1. Remove giblets from the cavity and rinse the bird under cold water. Pat dry with a paper towel, and season both the inside and out of the bird with Smoked Chipotle salt.
2. Fire up the grill, or turn your gas grill burner to high heat. Thoroughly clean the grill grate, and thinly coat the grill with extra virgin olive oil. Place the bird breast-side down. Cook covered for about 35-40 minutes.
3. Uncover, and flip the bird breast-side up, continuing to grill it until the skin turns golden brown and the meat is cooked through, about another 35-40 minutes.
4. Check for doneness by cutting into the middle of a piece of chicken. The juices should run clear when you cut into the thickest part of the piece. Alternatively, pierce chicken pieces with a meat thermometer. When thermometer shows they have reached an internal temperature of 170 degrees F, the bird is done.

Saturday, May 23, 2009

Gravlax & Almond Cardamom salt

Kelly Lenihan writes, "Gravlax is a Scandinavian dish consisting of raw salmon cured in salt, sugar, and dill. As the salmon cures, by the action of osmosis, the moisture turns the dry cure into a highly concentrated brine. A light bulb went off -- who needs dill? Salmon cured in a flavor-infused salt seemed like the perfect marriage to me! On a mission, I went to the Ballard Farmer's Market last Sunday and picked up a jar of Almond Orange Cardamom salt. I covered my salmon in a salt-sugar mixture, added a splash of Pernod and wrapped the fish into nice little packet, placed it in the fridge and voilĂ , 48 hours later I had a delicious gravlax."

For Kelly's natural interpretation on a 'centuries-old standard,' take a peak:

Kelly is a woman who wears many a hat. Her Savory Seattle blog is one. The Seattle Supper Club is another she sails around town in. She sports the latter sombrero amidst a social dining circle, of both new and old friends, that gather in celebration of the food and copious drink that Seattle prides itself upon. Like Kelly's take on Gravlax, it's fresh, fun, and what can make Seattle more special than it already is. You should join her. I did.

Momma's who Review

To all the Momma's who cook: thank you for making the world a better place. We can only hope our salts save you time in the kitchen, like a quick short-cut that adds extra oomph to everything you already do.

Momma's Review says,

"The Vanilla salt is great on bittersweet chocolate pudding and chocolate chip cookies; Soy is perfect for beef stew; Pineapple Cumin tingles the taste buds on barbecue chicken. All of the flavors add a delicious bite and wonderful texture to scrambled eggs."

Thursday, May 14, 2009

Today's Candy

We're elated to be featured on DailyCandy, an online national site known for "what's hot, new, and undiscovered." The secret's always been in the salt, but now it's out.

Wednesday, May 6, 2009

Steamed Clams with Wine & Chorizo salt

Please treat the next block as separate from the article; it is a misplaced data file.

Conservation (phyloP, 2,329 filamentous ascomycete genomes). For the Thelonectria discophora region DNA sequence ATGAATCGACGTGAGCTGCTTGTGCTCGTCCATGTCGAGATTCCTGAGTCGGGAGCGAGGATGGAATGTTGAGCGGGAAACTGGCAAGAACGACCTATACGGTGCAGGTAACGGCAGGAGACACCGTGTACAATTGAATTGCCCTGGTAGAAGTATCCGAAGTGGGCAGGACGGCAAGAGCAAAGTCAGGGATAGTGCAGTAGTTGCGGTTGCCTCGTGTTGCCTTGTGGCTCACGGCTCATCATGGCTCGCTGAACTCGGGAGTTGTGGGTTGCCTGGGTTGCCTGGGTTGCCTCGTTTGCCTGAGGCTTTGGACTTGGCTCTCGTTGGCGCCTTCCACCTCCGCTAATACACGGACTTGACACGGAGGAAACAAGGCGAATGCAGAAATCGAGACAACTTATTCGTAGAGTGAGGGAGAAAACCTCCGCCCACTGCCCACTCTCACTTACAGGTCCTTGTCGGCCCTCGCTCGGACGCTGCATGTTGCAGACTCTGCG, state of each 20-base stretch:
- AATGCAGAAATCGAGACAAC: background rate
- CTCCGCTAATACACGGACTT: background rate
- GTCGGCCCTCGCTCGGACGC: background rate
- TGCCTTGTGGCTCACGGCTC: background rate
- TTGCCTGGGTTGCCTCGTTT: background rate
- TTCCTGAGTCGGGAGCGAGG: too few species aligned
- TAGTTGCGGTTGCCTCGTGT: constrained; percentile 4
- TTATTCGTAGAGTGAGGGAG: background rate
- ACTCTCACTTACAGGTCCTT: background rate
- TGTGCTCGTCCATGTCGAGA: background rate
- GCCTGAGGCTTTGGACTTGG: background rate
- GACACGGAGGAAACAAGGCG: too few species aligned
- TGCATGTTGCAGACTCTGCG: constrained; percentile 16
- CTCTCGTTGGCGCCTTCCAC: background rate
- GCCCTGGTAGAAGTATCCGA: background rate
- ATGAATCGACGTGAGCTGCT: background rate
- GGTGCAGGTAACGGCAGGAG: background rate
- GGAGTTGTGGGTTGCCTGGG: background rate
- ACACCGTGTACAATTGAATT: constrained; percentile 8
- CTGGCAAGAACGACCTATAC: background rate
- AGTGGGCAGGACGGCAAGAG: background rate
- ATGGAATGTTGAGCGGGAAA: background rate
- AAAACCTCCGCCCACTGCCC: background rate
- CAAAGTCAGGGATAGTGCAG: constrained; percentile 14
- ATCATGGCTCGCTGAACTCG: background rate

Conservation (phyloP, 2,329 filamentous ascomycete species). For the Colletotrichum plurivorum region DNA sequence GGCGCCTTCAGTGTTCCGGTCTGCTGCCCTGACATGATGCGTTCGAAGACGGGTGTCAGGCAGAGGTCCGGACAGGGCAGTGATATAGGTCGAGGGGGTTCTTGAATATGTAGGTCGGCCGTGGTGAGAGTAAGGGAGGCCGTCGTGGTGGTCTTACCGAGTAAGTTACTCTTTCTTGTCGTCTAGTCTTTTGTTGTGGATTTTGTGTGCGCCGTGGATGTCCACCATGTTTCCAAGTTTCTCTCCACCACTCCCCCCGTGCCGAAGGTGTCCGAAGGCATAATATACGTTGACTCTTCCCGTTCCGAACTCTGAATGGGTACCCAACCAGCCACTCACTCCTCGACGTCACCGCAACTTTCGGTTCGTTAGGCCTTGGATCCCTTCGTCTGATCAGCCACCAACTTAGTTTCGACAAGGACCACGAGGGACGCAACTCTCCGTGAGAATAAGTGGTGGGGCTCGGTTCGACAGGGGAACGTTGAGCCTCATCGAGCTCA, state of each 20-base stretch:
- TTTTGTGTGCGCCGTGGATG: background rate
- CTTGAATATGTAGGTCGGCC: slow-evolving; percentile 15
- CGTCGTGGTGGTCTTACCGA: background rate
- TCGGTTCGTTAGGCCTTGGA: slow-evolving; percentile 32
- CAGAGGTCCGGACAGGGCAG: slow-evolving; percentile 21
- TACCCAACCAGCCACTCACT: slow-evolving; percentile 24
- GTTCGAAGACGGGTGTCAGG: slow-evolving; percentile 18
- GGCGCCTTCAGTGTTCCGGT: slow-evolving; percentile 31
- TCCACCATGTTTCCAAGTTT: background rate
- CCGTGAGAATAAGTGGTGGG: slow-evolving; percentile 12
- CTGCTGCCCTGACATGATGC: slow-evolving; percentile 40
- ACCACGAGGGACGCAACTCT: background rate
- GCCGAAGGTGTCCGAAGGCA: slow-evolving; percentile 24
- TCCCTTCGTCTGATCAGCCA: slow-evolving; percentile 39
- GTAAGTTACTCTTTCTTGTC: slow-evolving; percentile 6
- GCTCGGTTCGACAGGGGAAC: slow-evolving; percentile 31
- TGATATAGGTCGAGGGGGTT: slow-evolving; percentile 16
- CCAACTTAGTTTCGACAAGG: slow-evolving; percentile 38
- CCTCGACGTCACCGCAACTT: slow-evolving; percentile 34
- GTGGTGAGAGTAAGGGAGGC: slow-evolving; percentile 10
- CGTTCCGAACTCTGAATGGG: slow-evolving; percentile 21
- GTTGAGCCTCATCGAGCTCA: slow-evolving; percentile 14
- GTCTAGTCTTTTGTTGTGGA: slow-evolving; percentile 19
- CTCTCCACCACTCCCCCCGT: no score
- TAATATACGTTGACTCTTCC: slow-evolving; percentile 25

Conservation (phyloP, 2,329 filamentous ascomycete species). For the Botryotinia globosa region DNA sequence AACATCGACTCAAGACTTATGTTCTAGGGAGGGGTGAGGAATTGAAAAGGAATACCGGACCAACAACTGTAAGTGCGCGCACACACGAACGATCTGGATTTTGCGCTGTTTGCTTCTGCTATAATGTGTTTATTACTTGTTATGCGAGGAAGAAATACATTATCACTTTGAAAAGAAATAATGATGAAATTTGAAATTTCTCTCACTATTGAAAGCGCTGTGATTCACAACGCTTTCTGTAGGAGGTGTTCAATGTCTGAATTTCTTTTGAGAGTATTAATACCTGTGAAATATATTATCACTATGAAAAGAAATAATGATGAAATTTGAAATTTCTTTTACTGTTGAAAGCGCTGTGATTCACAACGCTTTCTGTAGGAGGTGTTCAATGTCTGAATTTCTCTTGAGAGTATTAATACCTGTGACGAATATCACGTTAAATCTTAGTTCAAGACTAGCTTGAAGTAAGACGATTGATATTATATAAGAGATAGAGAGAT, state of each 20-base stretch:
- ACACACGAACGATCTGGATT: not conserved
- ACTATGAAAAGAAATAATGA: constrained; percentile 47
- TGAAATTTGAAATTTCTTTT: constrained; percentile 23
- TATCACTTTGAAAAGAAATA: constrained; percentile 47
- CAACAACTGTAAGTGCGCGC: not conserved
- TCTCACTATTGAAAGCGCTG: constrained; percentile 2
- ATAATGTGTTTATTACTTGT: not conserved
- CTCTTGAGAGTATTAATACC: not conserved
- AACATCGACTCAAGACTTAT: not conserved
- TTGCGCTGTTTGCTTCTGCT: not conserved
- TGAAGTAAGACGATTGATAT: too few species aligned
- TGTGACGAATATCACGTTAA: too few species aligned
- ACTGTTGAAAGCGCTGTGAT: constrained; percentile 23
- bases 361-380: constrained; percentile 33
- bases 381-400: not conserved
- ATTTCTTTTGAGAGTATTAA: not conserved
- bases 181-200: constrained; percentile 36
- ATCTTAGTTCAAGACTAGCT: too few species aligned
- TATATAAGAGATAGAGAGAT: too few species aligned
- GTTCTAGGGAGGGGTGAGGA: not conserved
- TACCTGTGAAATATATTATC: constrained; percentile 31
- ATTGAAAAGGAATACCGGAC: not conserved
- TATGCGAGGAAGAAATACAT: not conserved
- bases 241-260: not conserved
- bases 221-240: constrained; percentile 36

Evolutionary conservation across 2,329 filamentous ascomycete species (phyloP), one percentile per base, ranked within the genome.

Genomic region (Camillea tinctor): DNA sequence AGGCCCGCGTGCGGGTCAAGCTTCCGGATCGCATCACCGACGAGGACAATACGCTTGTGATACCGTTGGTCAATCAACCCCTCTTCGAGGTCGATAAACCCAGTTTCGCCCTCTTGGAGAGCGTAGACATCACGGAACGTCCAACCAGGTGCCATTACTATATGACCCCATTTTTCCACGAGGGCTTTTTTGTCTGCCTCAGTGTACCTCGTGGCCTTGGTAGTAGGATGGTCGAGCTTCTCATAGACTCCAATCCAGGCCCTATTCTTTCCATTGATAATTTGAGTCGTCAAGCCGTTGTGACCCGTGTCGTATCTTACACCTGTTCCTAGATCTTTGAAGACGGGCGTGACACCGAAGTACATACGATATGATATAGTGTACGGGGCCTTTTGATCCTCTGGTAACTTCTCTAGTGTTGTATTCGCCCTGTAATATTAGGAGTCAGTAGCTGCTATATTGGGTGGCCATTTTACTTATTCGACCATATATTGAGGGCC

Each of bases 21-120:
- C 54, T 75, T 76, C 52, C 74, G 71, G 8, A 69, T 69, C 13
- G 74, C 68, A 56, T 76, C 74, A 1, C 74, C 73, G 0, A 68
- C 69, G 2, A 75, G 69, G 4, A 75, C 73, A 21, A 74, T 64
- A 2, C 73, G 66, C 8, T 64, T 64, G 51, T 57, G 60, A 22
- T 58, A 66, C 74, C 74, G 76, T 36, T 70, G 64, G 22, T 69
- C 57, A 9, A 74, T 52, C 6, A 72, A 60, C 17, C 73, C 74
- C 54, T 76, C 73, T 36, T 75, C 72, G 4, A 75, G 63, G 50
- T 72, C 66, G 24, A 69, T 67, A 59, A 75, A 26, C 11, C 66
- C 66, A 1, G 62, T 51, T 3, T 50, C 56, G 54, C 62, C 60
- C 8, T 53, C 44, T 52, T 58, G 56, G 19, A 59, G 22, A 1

This savory recipe is from one of our most adored salt supporters, Ms. Diehl. Thank you(!) for sharing, Helen.

Steamed Clams with Wine & Chorizo Salt

Yield: Makes 2 servings
Active time: 20 min, start to finish: 35 min
Serve these clams with some crusty bread for sopping up the sauce, or spoon them over linguine or rice.
- 1 medium onion,
- chopped 1 yellow bell pepper
- chopped 1 garlic clove, minced (Helen used MORE, of course!)
- 1/2 teaspoon cumin seeds*
- Chorizo salt
- 2 tablespoons olive oil
- 3/4 cup dry white wine
- 2 lb littleneck clams (2 inches wide), scrubbed
- 1/4 lb dried Spanish chorizo links, cut into 1/4-inch dice (Helen used additional chorizo, and even had some SPECK that she threw in too)
- 2 tablespoons fresh cilantro
1. Cook onion, bell pepper, garlic, cumin, and salt in oil in a 4- to 6-quart heavy pot over moderate heat, stirring occasionally, until vegetables are softened, 7 to 9 minutes. Stir in wine and bring to a boil.
2. Add clams and chorizo, then boil, covered, until clams open, 7 to 8 minutes. (Discard any clams that are not open after 9 minutes.) Season with pepper and stir in cilantro.
* If you don't have cumin seeds, Helen used ground cumin as an agreeable substitute.

Tuesday, May 5, 2009

Molly's Chocolate Ganache Macarooons

Seattle has no shortage of talent when it comes to good food, and writers. But there are few who entice the mind and palate equally as well. Molly Wizenberg is one. If her delectable recipes don't steal your heart, her words and charm will in 'A HomeMade Life.' It's more than a good read about food, Paris, the past, and the present. It's what makes food memorable for her, for those who cook, and the stories that interlink family, friends, and lovers. Not ready to take the leap? Swing by her angelic blog, Orangette, for a sneak peak of her writing.
Coconut Macaroons with Chocolate Ganache, courtesy of Molly Wizenberg
(p. 94, A Homemade Life)
- 3 cups lightly packed sweetened shredded coconut
- 3/4 cup sugar
- 3/4 egg whites (from about 5 large eggs)
- 1 1/2 teaspoons pure vanilla extract
- 4 ounces bittersweet chocolate, finely chopped*
- 1/2 cup heavy cream